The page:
Author:Tom Gill (Meiji Gakuin University)
Paper short abstract:
In areas affected by the Fukushima nuclear disaster, disagreement about the science of radiation, and political issues over relocation and compensation, pose a great challenge to public anthropology even to define the public interest. Then comes the even harder question of how best to serve it.
Paper long abstract:
I have been making regular fieldtrips to Fukushima since April 2011, focusing on Nagadoro, a hamlet of population 250 within the agricultural village of Iitate. As I write, the entire village remains evacuated due to high levels of radiation from the Fukushima No.1 nuclear power plant. In this extreme situation, any kind of research that generates data is of obvious public interest and may influence perceptions of the disaster and, ultimately, the lives of those affected by it. Consider the question of whether it is safe to live in Iitate; or in parts of Iitate; or if it is not, then when it might become safe. An accurate scientific assessment demands an understanding of nuclear physics and biochemistry beyond most farmers and anthropologists alike. Even scientific experts do violently disagree, the debate being coloured by political confrontation between proponents and opponents of nuclear power, and by pressing material considerations of relocation and compensation. The people of Nagadoro no longer trust government assurances and will probably not return to live there even if the tremendously expensive decontamination works now underway do eventually reduce radiation to what the government calls 'safe' levels. Normally anthropologists avoid making judgments about things beyond their expertise. But how can the social meaning of post-disaster Fukushima be usefully analysed without reference to the basic science of radiation? An honest appraisal of the situation almost forces the observer to take sides - whether it is good anthropology or not.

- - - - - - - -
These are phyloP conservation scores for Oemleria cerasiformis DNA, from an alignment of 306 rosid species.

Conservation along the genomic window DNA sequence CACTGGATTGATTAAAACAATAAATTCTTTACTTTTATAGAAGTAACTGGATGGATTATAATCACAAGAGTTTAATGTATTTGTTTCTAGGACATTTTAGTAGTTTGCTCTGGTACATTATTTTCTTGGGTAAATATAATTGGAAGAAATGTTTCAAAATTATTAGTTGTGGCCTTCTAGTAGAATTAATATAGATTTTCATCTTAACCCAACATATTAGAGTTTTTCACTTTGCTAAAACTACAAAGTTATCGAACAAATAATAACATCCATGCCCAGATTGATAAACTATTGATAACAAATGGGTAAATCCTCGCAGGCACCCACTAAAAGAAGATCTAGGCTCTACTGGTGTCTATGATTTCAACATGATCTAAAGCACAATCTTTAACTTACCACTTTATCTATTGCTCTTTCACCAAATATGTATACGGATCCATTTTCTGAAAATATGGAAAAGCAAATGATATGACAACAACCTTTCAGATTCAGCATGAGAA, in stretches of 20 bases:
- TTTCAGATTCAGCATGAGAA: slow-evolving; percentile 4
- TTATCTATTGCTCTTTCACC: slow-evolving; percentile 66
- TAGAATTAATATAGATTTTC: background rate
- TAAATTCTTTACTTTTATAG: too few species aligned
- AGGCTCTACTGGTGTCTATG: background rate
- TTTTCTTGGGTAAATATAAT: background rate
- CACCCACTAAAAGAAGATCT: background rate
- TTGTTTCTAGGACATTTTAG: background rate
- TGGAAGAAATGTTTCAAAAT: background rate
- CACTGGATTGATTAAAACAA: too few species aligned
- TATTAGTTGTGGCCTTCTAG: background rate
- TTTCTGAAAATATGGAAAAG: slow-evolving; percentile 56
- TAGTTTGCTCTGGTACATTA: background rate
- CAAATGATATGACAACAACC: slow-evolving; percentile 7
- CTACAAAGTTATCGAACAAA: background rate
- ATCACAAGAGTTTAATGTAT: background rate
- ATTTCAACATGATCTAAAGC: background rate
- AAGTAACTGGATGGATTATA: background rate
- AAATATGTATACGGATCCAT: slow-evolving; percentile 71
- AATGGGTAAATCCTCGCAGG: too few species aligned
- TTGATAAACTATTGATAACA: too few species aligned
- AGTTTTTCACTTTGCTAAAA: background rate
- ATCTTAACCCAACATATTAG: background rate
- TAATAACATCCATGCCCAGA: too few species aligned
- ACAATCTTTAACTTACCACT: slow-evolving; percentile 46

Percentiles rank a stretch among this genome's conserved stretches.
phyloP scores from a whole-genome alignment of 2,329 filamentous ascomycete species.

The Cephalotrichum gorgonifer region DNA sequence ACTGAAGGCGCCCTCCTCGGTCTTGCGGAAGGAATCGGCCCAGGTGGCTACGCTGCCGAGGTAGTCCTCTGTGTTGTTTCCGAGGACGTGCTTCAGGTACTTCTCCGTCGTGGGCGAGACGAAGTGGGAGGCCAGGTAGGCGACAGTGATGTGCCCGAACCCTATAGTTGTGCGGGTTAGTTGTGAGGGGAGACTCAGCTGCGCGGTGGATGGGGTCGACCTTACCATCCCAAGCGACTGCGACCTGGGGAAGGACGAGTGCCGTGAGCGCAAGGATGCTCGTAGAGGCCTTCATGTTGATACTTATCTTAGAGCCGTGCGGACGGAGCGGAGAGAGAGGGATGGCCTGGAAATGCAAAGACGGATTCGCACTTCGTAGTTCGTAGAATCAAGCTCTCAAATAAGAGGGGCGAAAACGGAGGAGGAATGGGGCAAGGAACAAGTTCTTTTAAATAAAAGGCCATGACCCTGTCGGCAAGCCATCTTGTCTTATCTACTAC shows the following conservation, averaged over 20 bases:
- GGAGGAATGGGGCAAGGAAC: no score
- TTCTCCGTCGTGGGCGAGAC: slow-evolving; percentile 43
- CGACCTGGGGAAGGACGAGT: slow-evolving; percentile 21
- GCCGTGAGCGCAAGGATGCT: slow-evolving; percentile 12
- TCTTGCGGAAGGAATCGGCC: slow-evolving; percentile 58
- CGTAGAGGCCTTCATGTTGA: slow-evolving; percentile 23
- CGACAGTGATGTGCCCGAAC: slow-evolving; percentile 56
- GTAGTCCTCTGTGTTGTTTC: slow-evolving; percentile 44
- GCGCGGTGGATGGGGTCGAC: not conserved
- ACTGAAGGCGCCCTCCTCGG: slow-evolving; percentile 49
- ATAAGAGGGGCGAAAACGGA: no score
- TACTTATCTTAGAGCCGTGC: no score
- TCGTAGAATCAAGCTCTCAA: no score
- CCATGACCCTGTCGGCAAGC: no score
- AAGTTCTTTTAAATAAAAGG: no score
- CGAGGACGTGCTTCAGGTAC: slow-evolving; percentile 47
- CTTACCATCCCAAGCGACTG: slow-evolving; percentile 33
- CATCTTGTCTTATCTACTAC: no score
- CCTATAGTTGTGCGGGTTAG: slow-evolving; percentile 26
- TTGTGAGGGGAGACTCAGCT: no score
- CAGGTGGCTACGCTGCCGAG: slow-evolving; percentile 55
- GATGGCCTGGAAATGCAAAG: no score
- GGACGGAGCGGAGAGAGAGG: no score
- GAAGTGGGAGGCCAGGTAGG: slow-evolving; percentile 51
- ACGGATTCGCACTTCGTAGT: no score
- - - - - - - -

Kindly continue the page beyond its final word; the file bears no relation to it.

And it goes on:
Practicing a public anthropology in communities devastated by the East Japan Disaster